Chapter 22: The Rivers
Connor didn’t know what the demon was talking about. Lucifer was supposed to be back in his cage. That was the last he and Lindsay had heard of him. Had something happened that had led him to escape? He shot a worried, terrified glance at his wife. Her lips were set in a hard line. Her eyes were stony.
Did she know about this?
Dean stepped forward and the demon closed his eyes. Without another word, he plunged the strange knife into the guy’s chest. A sickening crunch sent shivers up Connor’s spine. The orange, electric fire that flickered and died as the demon was extinguished was worse, however. For some reason, Connor didn’t think he deserved it.
Although, if the demon was right, what would Lucifer have done to him once he realized that he’d let Haven’s soul go, just like that, without a fight? Dying by Dean’s hand was probably what the demon had preferred to being tortured.
The demon’s empty shell dropped to the ground.
Connor listened. The Hell Hound had stopped growling. He didn’t smell its horrid breath anymore either. Was it gone? A quick glance around the group told him that it was. The blond woman was smiling. Haven popped her head around the tree, and when Dean gave her a thumb’s up, she ran at Lindsay and nearly tackled her to the ground.
“I’m sorry, I’m sorry,” she cried again and again. Hot tears were pouring down her cheeks.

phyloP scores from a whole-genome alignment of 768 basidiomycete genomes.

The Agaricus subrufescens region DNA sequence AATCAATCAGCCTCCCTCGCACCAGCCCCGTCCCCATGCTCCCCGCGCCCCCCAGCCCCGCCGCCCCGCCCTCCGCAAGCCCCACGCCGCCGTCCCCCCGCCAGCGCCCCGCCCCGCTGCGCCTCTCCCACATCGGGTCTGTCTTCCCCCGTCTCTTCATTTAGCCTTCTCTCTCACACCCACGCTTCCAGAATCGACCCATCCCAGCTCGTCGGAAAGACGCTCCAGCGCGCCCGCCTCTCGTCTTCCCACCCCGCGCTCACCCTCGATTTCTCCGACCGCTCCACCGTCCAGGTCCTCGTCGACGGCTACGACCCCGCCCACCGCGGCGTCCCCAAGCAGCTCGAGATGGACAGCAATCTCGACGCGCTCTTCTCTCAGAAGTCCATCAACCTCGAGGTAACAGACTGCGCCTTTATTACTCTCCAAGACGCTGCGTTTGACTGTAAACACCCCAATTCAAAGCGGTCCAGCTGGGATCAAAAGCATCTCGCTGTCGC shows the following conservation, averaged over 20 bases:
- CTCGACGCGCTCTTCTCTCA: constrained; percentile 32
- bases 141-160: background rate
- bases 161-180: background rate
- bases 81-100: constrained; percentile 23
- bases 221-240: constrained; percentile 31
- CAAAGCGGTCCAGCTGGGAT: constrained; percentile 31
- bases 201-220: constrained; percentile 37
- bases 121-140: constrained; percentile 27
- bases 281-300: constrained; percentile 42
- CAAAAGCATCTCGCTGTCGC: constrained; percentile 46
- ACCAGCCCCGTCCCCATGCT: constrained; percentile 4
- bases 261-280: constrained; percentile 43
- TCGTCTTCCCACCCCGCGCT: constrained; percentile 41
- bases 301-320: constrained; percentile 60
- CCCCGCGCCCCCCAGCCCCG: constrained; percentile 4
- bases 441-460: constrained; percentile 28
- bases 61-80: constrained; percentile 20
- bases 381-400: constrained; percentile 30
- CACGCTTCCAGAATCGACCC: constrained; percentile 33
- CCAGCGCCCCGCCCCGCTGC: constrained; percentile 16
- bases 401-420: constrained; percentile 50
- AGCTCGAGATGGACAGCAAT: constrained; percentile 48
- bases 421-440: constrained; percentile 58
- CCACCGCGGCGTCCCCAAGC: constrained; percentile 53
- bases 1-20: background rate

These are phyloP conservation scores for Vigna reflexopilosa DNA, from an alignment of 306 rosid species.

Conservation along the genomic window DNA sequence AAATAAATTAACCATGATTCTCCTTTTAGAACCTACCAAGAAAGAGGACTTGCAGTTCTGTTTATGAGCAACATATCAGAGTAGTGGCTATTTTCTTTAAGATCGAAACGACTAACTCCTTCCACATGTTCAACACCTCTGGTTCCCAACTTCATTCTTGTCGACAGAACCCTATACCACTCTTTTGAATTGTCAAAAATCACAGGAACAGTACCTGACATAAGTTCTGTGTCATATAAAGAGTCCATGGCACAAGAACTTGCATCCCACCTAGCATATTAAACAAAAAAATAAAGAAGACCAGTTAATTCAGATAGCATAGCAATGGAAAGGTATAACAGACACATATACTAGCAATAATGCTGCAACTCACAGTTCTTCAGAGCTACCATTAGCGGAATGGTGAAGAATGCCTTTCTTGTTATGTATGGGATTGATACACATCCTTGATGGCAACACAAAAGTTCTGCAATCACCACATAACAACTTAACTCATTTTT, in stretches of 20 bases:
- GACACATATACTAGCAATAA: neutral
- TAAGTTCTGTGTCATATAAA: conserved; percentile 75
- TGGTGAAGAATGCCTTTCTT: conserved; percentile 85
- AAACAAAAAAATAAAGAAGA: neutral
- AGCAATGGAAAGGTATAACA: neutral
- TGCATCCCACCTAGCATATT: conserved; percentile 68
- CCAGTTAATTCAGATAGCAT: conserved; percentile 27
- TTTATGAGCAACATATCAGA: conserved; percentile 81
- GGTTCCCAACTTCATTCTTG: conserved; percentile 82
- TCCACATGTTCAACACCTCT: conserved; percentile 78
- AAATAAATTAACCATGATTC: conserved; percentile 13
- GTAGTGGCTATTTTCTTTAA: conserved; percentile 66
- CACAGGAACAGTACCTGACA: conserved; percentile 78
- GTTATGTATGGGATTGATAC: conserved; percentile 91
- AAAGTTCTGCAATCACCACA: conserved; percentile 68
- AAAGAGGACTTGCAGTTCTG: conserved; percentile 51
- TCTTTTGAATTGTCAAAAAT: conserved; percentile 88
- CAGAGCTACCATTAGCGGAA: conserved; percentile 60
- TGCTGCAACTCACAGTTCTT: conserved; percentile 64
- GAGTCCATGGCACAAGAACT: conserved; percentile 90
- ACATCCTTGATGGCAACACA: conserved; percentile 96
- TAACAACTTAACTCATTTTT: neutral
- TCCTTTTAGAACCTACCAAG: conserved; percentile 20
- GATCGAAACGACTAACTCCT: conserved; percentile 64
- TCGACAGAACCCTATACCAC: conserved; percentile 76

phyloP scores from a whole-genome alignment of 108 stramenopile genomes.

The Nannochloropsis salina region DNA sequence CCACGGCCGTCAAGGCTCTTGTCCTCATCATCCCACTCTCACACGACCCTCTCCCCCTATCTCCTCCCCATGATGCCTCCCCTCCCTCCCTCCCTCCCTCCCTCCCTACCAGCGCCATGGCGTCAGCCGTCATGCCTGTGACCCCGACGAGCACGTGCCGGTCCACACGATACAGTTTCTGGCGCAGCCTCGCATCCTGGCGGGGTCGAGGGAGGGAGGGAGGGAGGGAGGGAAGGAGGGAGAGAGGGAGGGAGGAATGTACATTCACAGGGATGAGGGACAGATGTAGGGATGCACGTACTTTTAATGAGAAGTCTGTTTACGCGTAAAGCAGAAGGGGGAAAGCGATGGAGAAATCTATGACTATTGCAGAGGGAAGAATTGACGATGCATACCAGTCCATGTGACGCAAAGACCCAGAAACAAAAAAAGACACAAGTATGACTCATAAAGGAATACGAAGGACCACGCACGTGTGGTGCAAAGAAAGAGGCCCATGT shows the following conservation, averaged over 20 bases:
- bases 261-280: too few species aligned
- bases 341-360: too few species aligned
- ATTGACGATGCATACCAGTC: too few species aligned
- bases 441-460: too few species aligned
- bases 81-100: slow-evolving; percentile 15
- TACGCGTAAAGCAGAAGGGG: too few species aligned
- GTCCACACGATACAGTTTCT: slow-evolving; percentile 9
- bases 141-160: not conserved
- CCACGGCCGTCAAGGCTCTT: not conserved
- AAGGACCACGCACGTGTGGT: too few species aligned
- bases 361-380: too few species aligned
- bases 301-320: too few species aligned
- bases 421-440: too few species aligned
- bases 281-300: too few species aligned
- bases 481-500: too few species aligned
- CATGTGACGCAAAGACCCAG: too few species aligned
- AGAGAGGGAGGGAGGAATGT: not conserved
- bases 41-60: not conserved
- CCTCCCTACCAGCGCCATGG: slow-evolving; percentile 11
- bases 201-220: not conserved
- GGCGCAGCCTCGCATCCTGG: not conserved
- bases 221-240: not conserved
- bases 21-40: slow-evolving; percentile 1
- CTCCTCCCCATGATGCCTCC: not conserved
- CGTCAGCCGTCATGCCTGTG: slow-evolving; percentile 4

Connor felt for her. All Haven had done was try to save anyone who knew about that strange house. She had wanted to be the hero. Before her disappearance, she had hunted with him and his wife often. Haven was good but she was never the one to make the spectacular saves. That was usually Lindsay. And she never accepted the credit. She’d brush it off and say that Connor always thought of her that way.
Because he always did.
“No more deals, got it?” Dean ordered Haven halfheartedly.
Haven gave him a weak smile as she stood, her arm around Lindsay’s waist.
Connor breathed a sigh of relief. Maybe now they could go on that honeymoon they never had time for. Since Haven was back. Connor was never irritated with her disappearance because he loved her almost as much as Lindsay did, but it had irked him from time to time. His wife had been so consumed with finding her sister that she was almost unrecognizable at times.
At least his dreams had stopped.
Connor smacked his forehead. The impact echoed in the still night air. “Holy crap!” he breathed. His eyes found Lindsay’s curious stare. “I know what my dream is about!”
All eyes turned to him.
“You’ve finally figured it out?” Jenna asked him.
That cut his explanation short. “What do you mean?” he asked.
“You know how Jenna is,” Lindsay replied.